During his conversations with Palpatine, Anakin learns that the Chancellor is in fact a Sith Lord, with a deep knowledge of both the good and Dark Sides of the Force. He is alternately horrified and intrigued, since Palpatine promises him the power to stop the death of his loved ones. But, ever the good Jedi, he reveals his discovery to Jedi Council Leader Mace Windu, who thereupon leads a Jedi party to arrest Palpatine. Palpatine gets his Dark Side on, killing Windu’s companions and fighting Windu to a standoff using his force lightning.

Which leads to a confrontation in which Anakin must choose – allow Windu to kill Palpatine, or save the Chancellor in the hopes of learning his secret powers (Plot Hole #7: I thought the last two movies, and the scene in which Anakin beheads Dooku, have established that the Jedi do not kill unless necessary, and never execute unarmed prisoners? Yet here we have Windu, a respected and supposedly ethical Jedi leader, doing just that). Anakin chooses to defend Palpatine, leading to Windu’s death and Anakin’s conscription by Palpatine as a new Lord of the Sith, renamed Darth Vader. Palpatine commands Vader to help him destroy the Jedi, as they have proven to be usurpers against the Republic. Vader readily complies (a little too readily, in my opinion, for dramatic coherence). Palpatine orders the clone army to turn against their Jedi commanders, which they readily do as well. Vader is also dispatched to the lava planet Mustafar to kill the remaining Separatist leaders – with Obi Wan and Padme following close behind.

Obi Wan and Anakin have some serious words on Mustafar, Anakin believing that Obi Wan has turned his wife against him, which leads to their penultimate light saber battle, Anakin’s further disfigurement, and his being left to die by Obi Wan on the lava plains of the planet. Concurrently, Yoda duels Palpatine to an apparent standoff in the Senate chambers – after which, for whatever reason, he declares that “Into exile, I must go.”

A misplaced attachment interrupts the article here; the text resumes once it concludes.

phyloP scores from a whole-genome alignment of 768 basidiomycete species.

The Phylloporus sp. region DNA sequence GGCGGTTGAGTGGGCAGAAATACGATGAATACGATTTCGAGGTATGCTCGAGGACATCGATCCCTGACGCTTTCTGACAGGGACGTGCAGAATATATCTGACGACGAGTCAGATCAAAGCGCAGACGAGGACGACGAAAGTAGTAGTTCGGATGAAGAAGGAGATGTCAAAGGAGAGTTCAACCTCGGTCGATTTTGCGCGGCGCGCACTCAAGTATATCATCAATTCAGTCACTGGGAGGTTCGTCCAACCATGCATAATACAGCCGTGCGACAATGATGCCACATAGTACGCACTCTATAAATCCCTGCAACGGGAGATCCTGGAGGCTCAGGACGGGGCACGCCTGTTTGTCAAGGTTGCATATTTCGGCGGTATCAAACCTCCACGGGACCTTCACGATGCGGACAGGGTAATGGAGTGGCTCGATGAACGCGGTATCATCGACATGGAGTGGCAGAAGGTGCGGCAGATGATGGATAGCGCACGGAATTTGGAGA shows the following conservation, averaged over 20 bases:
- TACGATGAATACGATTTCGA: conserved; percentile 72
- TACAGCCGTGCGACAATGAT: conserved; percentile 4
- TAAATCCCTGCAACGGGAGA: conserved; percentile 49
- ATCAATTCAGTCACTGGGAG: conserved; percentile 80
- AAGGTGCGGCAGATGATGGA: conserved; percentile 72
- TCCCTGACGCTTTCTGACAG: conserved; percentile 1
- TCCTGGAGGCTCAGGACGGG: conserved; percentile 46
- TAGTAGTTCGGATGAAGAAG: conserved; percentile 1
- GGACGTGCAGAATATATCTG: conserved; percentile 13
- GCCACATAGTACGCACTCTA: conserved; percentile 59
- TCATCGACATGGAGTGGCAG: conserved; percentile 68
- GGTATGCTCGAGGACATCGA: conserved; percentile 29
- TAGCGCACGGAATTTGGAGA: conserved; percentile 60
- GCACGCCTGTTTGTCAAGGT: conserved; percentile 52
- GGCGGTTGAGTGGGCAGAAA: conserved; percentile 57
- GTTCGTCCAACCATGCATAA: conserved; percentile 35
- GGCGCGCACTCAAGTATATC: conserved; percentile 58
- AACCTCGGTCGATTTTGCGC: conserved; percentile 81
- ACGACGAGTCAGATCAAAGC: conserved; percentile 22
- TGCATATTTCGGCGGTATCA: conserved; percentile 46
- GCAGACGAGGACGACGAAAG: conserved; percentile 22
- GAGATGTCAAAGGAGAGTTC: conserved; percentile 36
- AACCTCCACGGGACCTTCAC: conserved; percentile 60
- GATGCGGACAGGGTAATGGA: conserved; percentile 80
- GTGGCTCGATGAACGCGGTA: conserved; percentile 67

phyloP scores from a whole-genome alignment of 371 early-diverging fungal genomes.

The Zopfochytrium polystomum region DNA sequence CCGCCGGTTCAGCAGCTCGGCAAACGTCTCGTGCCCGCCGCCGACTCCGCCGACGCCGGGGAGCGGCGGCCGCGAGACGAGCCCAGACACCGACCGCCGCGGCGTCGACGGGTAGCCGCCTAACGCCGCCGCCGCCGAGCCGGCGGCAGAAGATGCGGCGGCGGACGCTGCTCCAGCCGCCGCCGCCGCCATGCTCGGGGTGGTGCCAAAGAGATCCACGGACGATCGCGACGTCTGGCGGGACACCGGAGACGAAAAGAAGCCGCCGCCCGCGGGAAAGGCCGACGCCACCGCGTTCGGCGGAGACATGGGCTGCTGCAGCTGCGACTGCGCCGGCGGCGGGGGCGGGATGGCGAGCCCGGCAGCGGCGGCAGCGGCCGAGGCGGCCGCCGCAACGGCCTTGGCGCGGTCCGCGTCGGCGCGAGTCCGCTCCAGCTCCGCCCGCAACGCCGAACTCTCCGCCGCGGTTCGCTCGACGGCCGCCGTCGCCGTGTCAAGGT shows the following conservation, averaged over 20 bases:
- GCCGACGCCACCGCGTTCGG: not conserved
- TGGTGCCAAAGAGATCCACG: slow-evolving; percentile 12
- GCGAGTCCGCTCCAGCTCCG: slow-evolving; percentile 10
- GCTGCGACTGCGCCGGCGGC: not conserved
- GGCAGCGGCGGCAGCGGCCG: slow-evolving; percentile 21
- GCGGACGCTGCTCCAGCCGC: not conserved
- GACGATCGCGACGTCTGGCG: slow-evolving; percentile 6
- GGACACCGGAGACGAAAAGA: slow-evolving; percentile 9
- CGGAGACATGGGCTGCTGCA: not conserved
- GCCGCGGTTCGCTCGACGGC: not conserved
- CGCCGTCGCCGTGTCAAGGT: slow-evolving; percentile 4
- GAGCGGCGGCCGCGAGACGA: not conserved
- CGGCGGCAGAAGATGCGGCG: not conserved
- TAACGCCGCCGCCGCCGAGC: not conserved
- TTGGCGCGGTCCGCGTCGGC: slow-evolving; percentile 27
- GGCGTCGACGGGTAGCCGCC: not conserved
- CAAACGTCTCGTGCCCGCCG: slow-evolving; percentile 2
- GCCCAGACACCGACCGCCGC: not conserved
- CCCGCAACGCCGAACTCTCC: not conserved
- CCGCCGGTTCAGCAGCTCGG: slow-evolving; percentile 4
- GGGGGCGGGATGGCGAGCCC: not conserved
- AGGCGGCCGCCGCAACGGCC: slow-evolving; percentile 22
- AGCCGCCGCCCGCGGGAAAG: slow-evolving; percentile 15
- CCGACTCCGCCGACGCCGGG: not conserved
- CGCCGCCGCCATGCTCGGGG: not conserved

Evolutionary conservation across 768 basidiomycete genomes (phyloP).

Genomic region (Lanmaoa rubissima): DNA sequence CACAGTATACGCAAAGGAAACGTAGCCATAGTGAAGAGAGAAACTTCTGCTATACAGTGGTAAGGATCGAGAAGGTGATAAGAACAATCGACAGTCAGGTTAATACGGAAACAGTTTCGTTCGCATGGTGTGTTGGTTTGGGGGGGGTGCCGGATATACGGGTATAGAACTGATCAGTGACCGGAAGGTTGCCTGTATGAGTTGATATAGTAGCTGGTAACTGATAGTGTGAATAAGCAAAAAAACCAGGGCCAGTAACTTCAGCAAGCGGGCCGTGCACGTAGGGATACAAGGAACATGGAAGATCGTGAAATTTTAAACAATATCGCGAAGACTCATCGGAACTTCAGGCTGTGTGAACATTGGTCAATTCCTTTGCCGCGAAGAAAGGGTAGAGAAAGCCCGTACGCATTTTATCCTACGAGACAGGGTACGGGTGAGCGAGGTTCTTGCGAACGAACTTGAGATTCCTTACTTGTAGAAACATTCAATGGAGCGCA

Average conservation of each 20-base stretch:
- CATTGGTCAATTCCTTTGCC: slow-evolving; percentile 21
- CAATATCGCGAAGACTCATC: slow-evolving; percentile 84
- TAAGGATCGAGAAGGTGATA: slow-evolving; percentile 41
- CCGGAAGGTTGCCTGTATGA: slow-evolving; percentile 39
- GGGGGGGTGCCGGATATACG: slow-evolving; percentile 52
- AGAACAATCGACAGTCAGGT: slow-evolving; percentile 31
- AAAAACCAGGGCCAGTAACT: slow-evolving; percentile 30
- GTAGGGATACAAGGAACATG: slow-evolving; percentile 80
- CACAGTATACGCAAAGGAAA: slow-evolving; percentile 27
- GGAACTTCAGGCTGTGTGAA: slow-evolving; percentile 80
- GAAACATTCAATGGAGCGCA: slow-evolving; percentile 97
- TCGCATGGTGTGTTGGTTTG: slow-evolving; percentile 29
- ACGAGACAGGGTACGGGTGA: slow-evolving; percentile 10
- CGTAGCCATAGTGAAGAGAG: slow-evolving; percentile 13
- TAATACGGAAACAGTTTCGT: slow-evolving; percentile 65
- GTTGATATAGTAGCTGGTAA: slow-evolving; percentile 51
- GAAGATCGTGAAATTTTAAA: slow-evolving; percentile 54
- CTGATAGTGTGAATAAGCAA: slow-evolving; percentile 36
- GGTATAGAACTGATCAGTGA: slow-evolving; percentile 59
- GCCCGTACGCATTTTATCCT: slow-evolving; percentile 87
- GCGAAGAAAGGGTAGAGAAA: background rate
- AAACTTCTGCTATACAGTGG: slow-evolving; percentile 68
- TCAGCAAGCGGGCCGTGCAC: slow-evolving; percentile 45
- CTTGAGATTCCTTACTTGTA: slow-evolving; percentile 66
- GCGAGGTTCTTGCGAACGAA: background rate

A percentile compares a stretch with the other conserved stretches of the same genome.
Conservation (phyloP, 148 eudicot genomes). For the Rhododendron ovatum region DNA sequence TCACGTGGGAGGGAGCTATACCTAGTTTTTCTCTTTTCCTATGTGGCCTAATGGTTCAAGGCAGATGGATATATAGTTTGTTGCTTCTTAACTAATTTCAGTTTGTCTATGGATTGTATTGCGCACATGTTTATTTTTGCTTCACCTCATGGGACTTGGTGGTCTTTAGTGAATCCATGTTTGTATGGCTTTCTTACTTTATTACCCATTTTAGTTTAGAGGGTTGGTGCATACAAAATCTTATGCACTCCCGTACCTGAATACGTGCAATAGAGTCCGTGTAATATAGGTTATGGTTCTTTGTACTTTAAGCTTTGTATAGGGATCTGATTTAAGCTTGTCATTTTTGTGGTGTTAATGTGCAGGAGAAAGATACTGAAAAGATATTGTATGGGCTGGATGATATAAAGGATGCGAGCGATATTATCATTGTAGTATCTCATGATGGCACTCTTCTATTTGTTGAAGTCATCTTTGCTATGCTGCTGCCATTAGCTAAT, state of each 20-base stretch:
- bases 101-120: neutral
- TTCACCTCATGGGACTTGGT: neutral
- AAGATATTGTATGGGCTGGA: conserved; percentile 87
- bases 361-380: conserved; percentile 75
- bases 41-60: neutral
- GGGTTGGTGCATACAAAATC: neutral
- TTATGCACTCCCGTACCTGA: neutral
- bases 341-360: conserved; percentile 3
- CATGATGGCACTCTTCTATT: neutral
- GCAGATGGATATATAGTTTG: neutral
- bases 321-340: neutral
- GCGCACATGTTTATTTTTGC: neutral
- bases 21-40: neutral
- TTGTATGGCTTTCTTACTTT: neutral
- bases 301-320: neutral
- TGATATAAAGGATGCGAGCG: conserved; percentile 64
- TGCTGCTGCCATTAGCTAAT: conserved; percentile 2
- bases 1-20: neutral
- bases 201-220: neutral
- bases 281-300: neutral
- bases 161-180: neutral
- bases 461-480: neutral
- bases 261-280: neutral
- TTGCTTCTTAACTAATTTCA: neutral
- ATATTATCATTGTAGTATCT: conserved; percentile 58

Obi Wan whisks Padme off to the hospital to give birth to twins (See Plot Hole #4), but is saddened by her “lack of will to live” through childbirth, and her death (Plot Hole #8: In Jedi, Princess Leia remarks that she remembers her mother vaguely, as “very beautiful, and very sad.” Must be one of those regressed fetal-womb memories or something). Meanwhile, Anakin is transformed bodily into the Darth Vader we know and love from the original trilogy, and is informed by Palpatine that he in fact had killed Padme accidentally in his rage on Mustafar. Vader becomes Palpatine’s right hand man in the formation of the First Galactic Empire, and overseeing the construction of the Death Star (Plot Hole #9: It takes 20 years to build the first Death Star? It only took like 3 or 4 to build the second one, which was much, much larger. How did they keep a 20 year project like that secret until Episode 4?).

The twins are sent to separate destinations – Leia to Alderaan, finally pictured in this movie, to be raised by the influential (and apparently royal?) Organa family. Luke, on the other hand, is sent to the Lars homestead on Tatooine (Hugely Gaping Plot Hole #10: So let’s see. We want to hide these kids from their evil father and emperor so as to avoid their corruption. Where to? How About Darth Vader’s Old Neighborhood? Surely neither he nor the Emperor will think to look there, with the family that Anakin’s mommy married into.). Cue double sunset, swelling John Williams music, end credits, finis.